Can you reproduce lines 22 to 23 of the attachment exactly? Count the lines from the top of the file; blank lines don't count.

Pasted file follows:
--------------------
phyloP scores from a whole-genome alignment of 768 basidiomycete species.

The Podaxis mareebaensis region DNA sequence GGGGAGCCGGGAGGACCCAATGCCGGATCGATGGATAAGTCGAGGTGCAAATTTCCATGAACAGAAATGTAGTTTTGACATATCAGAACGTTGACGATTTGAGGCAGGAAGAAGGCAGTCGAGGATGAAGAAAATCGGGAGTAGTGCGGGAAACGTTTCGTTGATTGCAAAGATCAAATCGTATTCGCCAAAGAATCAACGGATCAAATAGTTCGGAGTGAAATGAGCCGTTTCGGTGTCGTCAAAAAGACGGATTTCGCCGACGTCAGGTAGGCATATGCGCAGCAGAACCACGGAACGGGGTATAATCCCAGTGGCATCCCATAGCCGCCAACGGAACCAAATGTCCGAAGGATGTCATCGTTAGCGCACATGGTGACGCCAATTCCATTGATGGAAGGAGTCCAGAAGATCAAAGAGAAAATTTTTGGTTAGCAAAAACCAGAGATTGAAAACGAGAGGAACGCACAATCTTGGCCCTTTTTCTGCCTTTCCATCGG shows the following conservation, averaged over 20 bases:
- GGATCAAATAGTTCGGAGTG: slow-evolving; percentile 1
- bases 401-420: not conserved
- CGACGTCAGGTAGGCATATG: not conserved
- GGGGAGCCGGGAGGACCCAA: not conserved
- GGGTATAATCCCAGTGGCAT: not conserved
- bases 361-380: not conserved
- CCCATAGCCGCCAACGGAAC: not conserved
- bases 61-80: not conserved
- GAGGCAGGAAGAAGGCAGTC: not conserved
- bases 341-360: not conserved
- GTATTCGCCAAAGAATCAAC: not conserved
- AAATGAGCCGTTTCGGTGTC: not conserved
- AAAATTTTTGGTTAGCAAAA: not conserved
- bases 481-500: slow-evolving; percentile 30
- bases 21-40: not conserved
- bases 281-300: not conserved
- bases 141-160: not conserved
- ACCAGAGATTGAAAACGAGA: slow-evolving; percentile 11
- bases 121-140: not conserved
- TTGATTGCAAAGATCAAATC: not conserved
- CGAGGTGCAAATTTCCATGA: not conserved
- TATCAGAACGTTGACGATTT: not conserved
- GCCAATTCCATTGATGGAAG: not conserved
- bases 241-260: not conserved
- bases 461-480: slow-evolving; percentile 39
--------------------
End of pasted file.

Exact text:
- TTGATTGCAAAGATCAAATC: not conserved
- CGAGGTGCAAATTTCCATGA: not conserved